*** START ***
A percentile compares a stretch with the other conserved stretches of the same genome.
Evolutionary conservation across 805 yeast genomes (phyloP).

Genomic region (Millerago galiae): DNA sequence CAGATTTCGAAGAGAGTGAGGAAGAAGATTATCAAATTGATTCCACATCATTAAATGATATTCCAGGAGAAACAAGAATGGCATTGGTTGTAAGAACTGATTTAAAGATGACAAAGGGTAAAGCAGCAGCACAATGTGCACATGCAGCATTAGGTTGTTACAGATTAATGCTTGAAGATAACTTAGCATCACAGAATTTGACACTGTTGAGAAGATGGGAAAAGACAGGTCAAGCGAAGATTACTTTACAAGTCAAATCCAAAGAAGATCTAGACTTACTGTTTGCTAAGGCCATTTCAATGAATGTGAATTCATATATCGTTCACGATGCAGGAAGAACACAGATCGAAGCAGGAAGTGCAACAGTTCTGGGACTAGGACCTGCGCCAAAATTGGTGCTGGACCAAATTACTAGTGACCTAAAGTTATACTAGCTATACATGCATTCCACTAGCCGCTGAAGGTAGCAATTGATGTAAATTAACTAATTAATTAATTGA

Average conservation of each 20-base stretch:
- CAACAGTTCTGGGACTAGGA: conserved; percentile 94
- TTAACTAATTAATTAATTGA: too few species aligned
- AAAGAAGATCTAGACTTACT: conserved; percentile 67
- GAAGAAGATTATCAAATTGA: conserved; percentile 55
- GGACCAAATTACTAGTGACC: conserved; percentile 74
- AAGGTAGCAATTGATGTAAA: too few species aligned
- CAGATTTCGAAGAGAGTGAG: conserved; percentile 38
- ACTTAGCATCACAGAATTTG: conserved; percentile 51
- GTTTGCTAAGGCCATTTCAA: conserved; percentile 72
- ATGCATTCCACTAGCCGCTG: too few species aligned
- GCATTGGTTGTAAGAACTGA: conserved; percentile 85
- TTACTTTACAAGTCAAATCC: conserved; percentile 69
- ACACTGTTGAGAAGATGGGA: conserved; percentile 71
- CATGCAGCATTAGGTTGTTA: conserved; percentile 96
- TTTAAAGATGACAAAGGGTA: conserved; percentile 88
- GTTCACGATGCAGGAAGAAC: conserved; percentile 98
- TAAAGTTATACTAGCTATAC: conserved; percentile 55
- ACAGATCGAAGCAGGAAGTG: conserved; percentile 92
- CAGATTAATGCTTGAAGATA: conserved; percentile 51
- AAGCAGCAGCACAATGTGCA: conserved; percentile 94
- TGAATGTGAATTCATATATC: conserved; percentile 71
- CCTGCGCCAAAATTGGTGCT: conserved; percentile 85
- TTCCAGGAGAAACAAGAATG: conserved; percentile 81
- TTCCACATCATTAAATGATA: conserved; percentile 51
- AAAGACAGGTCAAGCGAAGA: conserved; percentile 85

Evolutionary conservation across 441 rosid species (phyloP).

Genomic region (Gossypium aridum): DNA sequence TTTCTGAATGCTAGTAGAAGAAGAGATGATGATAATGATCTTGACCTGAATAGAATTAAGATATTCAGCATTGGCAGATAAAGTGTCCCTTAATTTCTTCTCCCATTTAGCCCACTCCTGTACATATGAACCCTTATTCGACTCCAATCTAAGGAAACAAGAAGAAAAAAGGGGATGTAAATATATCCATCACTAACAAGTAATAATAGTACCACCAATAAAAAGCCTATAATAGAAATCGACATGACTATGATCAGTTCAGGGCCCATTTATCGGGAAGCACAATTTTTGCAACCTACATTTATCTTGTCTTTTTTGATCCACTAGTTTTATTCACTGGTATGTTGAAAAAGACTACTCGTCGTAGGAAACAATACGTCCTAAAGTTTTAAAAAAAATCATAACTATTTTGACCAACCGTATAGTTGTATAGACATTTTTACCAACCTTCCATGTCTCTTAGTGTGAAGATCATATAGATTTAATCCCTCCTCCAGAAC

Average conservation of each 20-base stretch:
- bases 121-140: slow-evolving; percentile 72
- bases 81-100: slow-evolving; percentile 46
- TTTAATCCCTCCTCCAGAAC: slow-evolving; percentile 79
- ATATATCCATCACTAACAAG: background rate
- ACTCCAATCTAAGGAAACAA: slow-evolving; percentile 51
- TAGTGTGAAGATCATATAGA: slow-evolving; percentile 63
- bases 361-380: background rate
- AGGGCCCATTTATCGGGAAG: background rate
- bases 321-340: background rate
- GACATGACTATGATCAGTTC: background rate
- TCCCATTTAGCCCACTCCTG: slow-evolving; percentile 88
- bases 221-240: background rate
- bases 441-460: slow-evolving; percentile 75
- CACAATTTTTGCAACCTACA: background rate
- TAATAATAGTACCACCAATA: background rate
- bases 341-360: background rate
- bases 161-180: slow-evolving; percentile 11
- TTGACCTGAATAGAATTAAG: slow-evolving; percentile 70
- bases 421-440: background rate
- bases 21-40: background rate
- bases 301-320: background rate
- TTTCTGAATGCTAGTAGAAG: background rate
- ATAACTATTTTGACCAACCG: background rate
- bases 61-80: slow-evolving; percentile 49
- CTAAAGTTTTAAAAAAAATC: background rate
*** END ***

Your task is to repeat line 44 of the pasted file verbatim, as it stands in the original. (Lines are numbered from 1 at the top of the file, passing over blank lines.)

- bases 221-240: background rate